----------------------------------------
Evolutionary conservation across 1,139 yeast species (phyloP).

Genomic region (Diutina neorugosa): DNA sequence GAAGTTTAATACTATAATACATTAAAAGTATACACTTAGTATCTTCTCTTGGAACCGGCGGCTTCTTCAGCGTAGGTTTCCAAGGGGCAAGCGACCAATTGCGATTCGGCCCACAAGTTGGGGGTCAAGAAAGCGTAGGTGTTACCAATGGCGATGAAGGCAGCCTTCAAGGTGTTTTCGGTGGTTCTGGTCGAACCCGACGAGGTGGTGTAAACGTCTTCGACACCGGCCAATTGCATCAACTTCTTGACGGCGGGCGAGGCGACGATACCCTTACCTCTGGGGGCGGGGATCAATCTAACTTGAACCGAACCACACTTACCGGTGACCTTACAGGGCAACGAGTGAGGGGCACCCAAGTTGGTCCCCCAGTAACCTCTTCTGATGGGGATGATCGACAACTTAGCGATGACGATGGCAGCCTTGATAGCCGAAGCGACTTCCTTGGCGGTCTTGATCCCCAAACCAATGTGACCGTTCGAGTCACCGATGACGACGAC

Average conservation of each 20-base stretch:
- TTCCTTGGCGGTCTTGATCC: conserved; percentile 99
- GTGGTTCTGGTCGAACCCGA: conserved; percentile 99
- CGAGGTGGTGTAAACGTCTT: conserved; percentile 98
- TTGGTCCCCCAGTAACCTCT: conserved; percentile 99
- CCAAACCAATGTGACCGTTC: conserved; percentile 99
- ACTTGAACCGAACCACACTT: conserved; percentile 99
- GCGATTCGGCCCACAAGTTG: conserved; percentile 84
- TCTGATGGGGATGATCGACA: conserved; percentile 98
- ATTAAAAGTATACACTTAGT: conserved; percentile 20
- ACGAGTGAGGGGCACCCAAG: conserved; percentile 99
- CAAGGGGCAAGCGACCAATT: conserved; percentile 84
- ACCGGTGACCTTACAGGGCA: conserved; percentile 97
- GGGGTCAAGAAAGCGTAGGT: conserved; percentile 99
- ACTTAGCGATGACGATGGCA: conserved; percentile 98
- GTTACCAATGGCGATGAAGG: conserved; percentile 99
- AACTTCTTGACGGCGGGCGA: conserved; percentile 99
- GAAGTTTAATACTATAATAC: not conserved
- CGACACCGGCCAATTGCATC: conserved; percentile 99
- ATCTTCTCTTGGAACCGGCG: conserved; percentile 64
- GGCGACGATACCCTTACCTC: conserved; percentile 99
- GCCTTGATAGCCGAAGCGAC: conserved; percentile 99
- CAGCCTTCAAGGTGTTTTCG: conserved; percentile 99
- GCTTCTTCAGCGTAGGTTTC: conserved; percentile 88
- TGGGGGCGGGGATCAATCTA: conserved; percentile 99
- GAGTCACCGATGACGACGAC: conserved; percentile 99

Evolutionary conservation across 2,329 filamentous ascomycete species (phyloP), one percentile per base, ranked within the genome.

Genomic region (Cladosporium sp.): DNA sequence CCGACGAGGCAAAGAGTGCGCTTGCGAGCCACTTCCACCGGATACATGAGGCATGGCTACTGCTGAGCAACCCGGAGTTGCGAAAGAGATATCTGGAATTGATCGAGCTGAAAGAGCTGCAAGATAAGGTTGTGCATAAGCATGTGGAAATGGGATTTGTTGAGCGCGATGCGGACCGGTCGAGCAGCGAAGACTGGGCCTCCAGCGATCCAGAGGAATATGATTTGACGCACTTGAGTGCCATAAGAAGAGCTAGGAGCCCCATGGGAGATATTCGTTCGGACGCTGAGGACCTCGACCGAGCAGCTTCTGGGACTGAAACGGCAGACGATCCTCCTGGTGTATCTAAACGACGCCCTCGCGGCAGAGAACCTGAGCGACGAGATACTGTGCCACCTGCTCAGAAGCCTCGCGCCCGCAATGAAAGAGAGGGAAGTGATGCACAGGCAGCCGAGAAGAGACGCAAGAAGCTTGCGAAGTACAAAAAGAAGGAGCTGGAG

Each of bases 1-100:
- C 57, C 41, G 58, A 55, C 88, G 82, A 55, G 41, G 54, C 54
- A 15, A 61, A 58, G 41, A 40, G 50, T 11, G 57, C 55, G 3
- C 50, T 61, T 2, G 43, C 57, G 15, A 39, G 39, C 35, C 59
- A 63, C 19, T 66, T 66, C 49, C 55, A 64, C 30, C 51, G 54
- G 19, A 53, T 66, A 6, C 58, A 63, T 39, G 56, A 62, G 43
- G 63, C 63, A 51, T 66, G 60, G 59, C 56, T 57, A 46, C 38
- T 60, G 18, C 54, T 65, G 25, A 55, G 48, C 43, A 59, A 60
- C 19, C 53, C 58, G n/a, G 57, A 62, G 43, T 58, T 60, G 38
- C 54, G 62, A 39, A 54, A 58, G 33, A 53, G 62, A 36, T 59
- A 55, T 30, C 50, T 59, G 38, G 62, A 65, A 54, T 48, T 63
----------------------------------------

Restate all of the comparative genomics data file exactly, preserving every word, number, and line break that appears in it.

Evolutionary conservation across 1,139 yeast species (phyloP).

Genomic region (Diutina neorugosa): DNA sequence GAAGTTTAATACTATAATACATTAAAAGTATACACTTAGTATCTTCTCTTGGAACCGGCGGCTTCTTCAGCGTAGGTTTCCAAGGGGCAAGCGACCAATTGCGATTCGGCCCACAAGTTGGGGGTCAAGAAAGCGTAGGTGTTACCAATGGCGATGAAGGCAGCCTTCAAGGTGTTTTCGGTGGTTCTGGTCGAACCCGACGAGGTGGTGTAAACGTCTTCGACACCGGCCAATTGCATCAACTTCTTGACGGCGGGCGAGGCGACGATACCCTTACCTCTGGGGGCGGGGATCAATCTAACTTGAACCGAACCACACTTACCGGTGACCTTACAGGGCAACGAGTGAGGGGCACCCAAGTTGGTCCCCCAGTAACCTCTTCTGATGGGGATGATCGACAACTTAGCGATGACGATGGCAGCCTTGATAGCCGAAGCGACTTCCTTGGCGGTCTTGATCCCCAAACCAATGTGACCGTTCGAGTCACCGATGACGACGAC

Average conservation of each 20-base stretch:
- TTCCTTGGCGGTCTTGATCC: conserved; percentile 99
- GTGGTTCTGGTCGAACCCGA: conserved; percentile 99
- CGAGGTGGTGTAAACGTCTT: conserved; percentile 98
- TTGGTCCCCCAGTAACCTCT: conserved; percentile 99
- CCAAACCAATGTGACCGTTC: conserved; percentile 99
- ACTTGAACCGAACCACACTT: conserved; percentile 99
- GCGATTCGGCCCACAAGTTG: conserved; percentile 84
- TCTGATGGGGATGATCGACA: conserved; percentile 98
- ATTAAAAGTATACACTTAGT: conserved; percentile 20
- ACGAGTGAGGGGCACCCAAG: conserved; percentile 99
- CAAGGGGCAAGCGACCAATT: conserved; percentile 84
- ACCGGTGACCTTACAGGGCA: conserved; percentile 97
- GGGGTCAAGAAAGCGTAGGT: conserved; percentile 99
- ACTTAGCGATGACGATGGCA: conserved; percentile 98
- GTTACCAATGGCGATGAAGG: conserved; percentile 99
- AACTTCTTGACGGCGGGCGA: conserved; percentile 99
- GAAGTTTAATACTATAATAC: not conserved
- CGACACCGGCCAATTGCATC: conserved; percentile 99
- ATCTTCTCTTGGAACCGGCG: conserved; percentile 64
- GGCGACGATACCCTTACCTC: conserved; percentile 99
- GCCTTGATAGCCGAAGCGAC: conserved; percentile 99
- CAGCCTTCAAGGTGTTTTCG: conserved; percentile 99
- GCTTCTTCAGCGTAGGTTTC: conserved; percentile 88
- TGGGGGCGGGGATCAATCTA: conserved; percentile 99
- GAGTCACCGATGACGACGAC: conserved; percentile 99

Evolutionary conservation across 2,329 filamentous ascomycete species (phyloP), one percentile per base, ranked within the genome.

Genomic region (Cladosporium sp.): DNA sequence CCGACGAGGCAAAGAGTGCGCTTGCGAGCCACTTCCACCGGATACATGAGGCATGGCTACTGCTGAGCAACCCGGAGTTGCGAAAGAGATATCTGGAATTGATCGAGCTGAAAGAGCTGCAAGATAAGGTTGTGCATAAGCATGTGGAAATGGGATTTGTTGAGCGCGATGCGGACCGGTCGAGCAGCGAAGACTGGGCCTCCAGCGATCCAGAGGAATATGATTTGACGCACTTGAGTGCCATAAGAAGAGCTAGGAGCCCCATGGGAGATATTCGTTCGGACGCTGAGGACCTCGACCGAGCAGCTTCTGGGACTGAAACGGCAGACGATCCTCCTGGTGTATCTAAACGACGCCCTCGCGGCAGAGAACCTGAGCGACGAGATACTGTGCCACCTGCTCAGAAGCCTCGCGCCCGCAATGAAAGAGAGGGAAGTGATGCACAGGCAGCCGAGAAGAGACGCAAGAAGCTTGCGAAGTACAAAAAGAAGGAGCTGGAG

Each of bases 1-100:
- C 57, C 41, G 58, A 55, C 88, G 82, A 55, G 41, G 54, C 54
- A 15, A 61, A 58, G 41, A 40, G 50, T 11, G 57, C 55, G 3
- C 50, T 61, T 2, G 43, C 57, G 15, A 39, G 39, C 35, C 59
- A 63, C 19, T 66, T 66, C 49, C 55, A 64, C 30, C 51, G 54
- G 19, A 53, T 66, A 6, C 58, A 63, T 39, G 56, A 62, G 43
- G 63, C 63, A 51, T 66, G 60, G 59, C 56, T 57, A 46, C 38
- T 60, G 18, C 54, T 65, G 25, A 55, G 48, C 43, A 59, A 60
- C 19, C 53, C 58, G n/a, G 57, A 62, G 43, T 58, T 60, G 38
- C 54, G 62, A 39, A 54, A 58, G 33, A 53, G 62, A 36, T 59
- A 55, T 30, C 50, T 59, G 38, G 62, A 65, A 54, T 48, T 63